URIE: I can’t imagine she did. It’s like when she’s on Oprah, which I talk about in the play. Oprah’s audience is middle-class housewives, pretty much. And what Oprah says about the book is: “It’s aspirational.” Because what else is Oprah going to say when Barbra Streisand comes on and shows this book to an audience of people who couldn’t afford the lamps in that house? Barbra is sharing a piece of herself, and what the book really is -- yes, it’s photos of this crazy stuff that cost millions and millions -- but it’s also her thought process, and her style. If you take the time to read it, there’s a lot to learn from her sensibilities. She could’ve left it: [doing his Streisand voice] “I know nobody else can do this,” but instead it’s: “You can do this on your own scale.”
NBC4NY: That’s a gracious way to look at it.
URIE: Look, to an extent I can relate to the idea that she wouldn’t find the play funny. But the mall in the basement is funny. I don’t have that kind of money, and I will never have that kind of money ... I don’t think that kind of money even exists in show business anymore. But I can respect and appreciate that in the book, she’s simply sharing her style and her passion for design.
NBC4NY: You don’t so much do an impersonation, as a gentle mimicking of Barbra’s New York accent. Did any particular film or era provide the inspiration?
URIE: “Meet the Fockers.” There’s a certain sensibility in “Hello, Dolly,” “Funny Girl” and “What’s Up, Doc?” that’s the same as in “Meet the Fockers,” but “Meet the Fockers” has the age and the maturity, which we needed. When we first started, I was doing “What’s Up, Doc?” and it was too youthful. It wasn’t the Barbra we know. Her interviews weren’t helpful, because she’s withholding in interviews, and you don’t see the fun, silly Barbra who maybe doesn’t exist at all, but that she is in movies, and that she is in this play. When she plays those fun parts, that’s real. Whether or not she has a sense of humor about the basement, she is able to find things funny, and to find “the funny” in things.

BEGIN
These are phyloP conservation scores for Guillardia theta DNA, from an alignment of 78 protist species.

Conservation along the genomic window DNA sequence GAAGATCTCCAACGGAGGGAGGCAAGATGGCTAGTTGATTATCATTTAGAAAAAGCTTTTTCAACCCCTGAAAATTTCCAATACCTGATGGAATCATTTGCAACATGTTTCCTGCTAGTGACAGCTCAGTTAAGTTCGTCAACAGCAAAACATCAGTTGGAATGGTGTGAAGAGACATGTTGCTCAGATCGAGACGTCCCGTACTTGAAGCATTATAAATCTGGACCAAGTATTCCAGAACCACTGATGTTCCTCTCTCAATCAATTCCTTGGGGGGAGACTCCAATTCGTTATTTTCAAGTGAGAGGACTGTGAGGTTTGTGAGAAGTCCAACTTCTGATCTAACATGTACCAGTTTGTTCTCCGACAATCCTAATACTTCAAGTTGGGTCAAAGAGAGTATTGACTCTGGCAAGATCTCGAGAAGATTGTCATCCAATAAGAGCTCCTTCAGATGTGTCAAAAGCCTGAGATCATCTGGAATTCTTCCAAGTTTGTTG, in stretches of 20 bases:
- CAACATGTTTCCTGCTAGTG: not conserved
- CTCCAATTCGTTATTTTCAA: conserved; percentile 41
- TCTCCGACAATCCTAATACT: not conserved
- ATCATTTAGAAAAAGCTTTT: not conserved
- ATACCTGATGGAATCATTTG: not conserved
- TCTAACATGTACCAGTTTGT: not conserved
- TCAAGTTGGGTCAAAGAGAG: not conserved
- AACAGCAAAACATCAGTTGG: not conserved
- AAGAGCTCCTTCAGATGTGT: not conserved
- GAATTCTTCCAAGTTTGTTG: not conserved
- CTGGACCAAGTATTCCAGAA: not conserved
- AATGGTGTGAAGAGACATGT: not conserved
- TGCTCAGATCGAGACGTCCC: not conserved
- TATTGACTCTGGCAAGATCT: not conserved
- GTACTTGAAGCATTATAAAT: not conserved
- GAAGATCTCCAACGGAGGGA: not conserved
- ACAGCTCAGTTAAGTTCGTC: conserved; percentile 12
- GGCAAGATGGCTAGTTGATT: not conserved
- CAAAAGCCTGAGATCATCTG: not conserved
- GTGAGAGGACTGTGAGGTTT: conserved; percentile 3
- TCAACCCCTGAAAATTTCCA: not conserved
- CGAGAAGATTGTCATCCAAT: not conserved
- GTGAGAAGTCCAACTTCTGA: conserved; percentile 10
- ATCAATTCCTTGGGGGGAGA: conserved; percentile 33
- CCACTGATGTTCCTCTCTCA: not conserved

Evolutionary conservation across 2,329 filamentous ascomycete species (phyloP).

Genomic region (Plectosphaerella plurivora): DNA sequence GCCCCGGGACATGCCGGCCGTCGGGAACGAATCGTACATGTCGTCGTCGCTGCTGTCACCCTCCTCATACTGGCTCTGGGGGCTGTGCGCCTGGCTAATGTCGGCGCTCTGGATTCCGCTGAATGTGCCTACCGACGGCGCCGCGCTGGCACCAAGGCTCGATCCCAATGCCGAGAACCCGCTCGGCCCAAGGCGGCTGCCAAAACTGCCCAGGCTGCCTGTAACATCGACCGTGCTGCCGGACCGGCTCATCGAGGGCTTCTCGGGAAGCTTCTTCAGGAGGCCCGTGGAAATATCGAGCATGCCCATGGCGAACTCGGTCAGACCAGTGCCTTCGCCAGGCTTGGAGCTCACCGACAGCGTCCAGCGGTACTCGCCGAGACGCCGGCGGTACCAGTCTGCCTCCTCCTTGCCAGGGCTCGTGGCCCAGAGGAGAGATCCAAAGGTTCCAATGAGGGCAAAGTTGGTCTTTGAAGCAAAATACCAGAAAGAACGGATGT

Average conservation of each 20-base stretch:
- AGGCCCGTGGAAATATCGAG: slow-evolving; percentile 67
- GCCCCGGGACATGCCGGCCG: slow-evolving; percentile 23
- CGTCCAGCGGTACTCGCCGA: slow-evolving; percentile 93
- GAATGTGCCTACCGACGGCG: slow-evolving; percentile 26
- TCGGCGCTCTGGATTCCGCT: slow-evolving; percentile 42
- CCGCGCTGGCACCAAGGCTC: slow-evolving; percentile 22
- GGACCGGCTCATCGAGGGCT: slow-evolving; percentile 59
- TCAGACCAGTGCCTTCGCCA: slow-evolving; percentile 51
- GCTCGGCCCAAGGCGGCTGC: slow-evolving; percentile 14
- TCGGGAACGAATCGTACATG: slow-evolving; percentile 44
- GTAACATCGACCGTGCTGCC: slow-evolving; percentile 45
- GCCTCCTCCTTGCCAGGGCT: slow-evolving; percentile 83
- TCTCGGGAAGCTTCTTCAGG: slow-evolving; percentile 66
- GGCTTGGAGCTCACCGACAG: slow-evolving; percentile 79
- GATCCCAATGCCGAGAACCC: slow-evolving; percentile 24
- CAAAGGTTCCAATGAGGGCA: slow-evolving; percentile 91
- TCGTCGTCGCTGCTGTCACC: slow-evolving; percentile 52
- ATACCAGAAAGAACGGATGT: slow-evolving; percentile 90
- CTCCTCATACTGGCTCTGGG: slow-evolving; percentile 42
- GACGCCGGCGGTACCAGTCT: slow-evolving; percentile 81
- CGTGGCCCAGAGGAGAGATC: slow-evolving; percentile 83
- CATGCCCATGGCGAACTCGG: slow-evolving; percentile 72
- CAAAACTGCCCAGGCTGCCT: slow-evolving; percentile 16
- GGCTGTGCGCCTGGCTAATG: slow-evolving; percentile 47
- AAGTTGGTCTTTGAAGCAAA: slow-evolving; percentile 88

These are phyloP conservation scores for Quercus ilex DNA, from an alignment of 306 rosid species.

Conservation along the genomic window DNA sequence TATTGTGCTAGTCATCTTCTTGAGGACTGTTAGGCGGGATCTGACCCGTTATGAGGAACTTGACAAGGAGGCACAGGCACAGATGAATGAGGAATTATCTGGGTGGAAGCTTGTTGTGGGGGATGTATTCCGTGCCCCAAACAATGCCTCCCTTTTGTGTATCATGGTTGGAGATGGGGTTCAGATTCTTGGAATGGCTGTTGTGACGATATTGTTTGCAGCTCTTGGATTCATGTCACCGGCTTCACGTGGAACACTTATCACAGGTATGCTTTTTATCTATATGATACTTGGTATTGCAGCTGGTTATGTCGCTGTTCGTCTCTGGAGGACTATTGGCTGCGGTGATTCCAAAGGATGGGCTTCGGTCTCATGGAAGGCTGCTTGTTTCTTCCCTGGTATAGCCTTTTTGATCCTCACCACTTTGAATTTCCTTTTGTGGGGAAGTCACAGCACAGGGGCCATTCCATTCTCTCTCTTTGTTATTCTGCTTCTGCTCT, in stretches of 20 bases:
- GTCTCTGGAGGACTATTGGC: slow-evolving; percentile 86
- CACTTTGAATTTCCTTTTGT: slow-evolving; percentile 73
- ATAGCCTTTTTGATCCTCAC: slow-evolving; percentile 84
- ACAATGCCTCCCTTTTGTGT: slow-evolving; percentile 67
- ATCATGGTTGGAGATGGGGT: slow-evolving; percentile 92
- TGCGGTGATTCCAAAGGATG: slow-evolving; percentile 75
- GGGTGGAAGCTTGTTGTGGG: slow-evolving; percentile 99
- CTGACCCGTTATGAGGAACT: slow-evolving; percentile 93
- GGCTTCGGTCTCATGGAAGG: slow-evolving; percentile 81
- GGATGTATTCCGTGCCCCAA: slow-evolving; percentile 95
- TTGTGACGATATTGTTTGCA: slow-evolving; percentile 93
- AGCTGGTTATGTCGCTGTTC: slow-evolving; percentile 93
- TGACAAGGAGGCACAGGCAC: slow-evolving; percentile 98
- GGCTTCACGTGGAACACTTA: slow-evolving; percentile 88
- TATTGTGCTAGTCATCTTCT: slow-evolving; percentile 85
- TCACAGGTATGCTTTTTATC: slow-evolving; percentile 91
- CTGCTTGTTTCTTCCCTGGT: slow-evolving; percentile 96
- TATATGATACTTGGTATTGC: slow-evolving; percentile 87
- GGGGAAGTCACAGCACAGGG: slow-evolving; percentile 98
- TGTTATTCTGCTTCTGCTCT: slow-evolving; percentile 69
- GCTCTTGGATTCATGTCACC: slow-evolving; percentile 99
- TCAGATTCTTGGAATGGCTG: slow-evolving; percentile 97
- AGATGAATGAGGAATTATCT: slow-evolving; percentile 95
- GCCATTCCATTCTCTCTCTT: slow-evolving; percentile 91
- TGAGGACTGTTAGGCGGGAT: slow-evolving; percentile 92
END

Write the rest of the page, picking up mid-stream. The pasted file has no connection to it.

NBC4NY: You’ve had a number of celebrated backstage visitors. Your Juilliard classmate Jessica Chastain. Sarah Jessica Parker and Ralph Macchio. And Nick Jonas, your “How to Succeed...” co-star, who’s been twice. Let’s drop some more names.
URIE: James Franco came. That was very cool. And then he wrote an article about the play. Well, he wrote about a bunch of things he did in New York on Vice.com. He talked to me about his theater projects, and my process with this play. ... And Barry Manilow came, when we were doing it at the Rattlestick. That was so cool. He’s very down to earth. He loves Barbra. I think he’s hung out with her. And he said that he thinks she’d like it.
NBC4NY: That’s close to a blessing! On the subject of entertainment legends, you were just on an episode of “Hot in Cleveland.” What was it like working with Betty White?
URIE: She did “Ugly Betty,” so it was my second time working with her. She doesn’t make herself the center of attention, but she’s always ready to be funny. ... They do most of the shoot in front of a live audience, but we pre-taped a few segments in order to keep the momentum going. So right before I was in one of those scenes, and right before my first take, Betty came over and she goes: “Oh. Oh, Michael? ... Don’t f--- it up!” And: “Action!”
“Buyer & Cellar,” through Jan. 5 at the Barrow Street Theatre, 27 Barrow St. Tickets: $75. Call 212-868-4444 or visit smarttix.com.
Follow Robert Kahn on Twitter@RobertKahn